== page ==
Dr. Abraham Twerski and Message Carriers Left Lasting Legacies

In February 2021, Dr. Abraham Twerski died from complications related to COVID. In June of 2021, the Message Carriers of Pennsylvania closed its doors. At the 2021 Pittsburgh Recovery Walk, we are honoring enduring legacy of both.

On September 11, Recovery Walk participants will have the opportunity to leave personal messages of thanks that will be shared with Dr. Twerski’s family and Message Carriers’ staff.

Can’t make the Walk but still want to send a message of thanks? Email info@pghrecoverywalk.org.

Message Carriers of Pennsylvania, Inc. was a trailblazing recovery community organization led by Robin Horston Spencer.

Message Carriers offered numerous services for people impacted by addiction, including a free after-hours helpline and recovery meetings. They helped create the certified recovery specialist credential in Pennsylvania and held trainings to help peers become certified.

Message Carriers also worked in the community to change negative attitudes and increase the visibility of recovery stories. This year’s Pittsburgh Recovery Walk—and any future recovery events in our region—are the direct result of their work. For 18 years, Message Carriers hosted recovery walks and bike rides, recovery choir performances, HBO screenings, fashion shows, and more.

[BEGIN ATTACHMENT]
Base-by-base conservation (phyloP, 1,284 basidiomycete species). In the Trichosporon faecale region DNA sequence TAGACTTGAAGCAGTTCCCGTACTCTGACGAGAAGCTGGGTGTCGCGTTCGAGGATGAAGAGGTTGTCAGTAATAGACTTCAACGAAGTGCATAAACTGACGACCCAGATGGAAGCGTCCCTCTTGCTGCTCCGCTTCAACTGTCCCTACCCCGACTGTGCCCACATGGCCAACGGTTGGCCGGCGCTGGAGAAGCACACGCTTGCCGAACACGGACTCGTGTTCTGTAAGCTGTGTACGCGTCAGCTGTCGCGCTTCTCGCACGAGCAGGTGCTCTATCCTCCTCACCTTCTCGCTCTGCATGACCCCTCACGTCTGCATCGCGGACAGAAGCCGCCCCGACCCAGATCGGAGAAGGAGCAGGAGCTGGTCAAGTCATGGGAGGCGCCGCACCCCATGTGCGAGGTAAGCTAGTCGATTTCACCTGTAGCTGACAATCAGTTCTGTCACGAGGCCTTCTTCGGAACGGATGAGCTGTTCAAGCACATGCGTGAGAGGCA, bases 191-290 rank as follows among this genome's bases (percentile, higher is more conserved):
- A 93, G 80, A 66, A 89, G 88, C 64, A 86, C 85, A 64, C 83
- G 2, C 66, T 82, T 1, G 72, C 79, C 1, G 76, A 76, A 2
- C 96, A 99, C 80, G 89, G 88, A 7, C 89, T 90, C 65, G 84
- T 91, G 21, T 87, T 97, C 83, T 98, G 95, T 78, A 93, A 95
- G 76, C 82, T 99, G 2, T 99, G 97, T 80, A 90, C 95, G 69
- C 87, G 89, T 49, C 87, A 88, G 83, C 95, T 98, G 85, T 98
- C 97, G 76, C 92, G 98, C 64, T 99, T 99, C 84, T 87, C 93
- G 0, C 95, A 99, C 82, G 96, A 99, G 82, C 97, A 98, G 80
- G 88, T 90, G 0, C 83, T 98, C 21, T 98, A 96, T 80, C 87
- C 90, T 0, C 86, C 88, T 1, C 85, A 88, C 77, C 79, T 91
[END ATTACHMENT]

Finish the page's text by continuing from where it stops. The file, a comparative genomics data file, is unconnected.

Message Carriers’ legacy lives on in the individual lives it has changed, as well as the lasting effect it has had on the overall landscape where we recover and live.

Dr. Abraham Twerski was a rabbi, psychiatrist, writer, and the founder of Gateway Rehab, which opened its doors 1972. In addition to his work at Gateway Rehab, Dr. Twerski was the director of psychiatry at St. Francis Hospital for over 20 years.

Dr. Twerski saw people struggling with addiction as diamonds. Treating addiction and supporting recovery, he said, was “diamond polishing.”

He saw addiction as a human struggle that can pave the way for learning and growth: “Times of stress are also times that are signals for growth. And if we use adversity properly, we can grow through adversity,” he said.

Dr. Twerski’s legacy lives on in the individuals and systems that he planted and helped to grow. Many people in Pittsburgh and beyond remember his dedication to his individual patients, and the spiritual hope that he shared with others.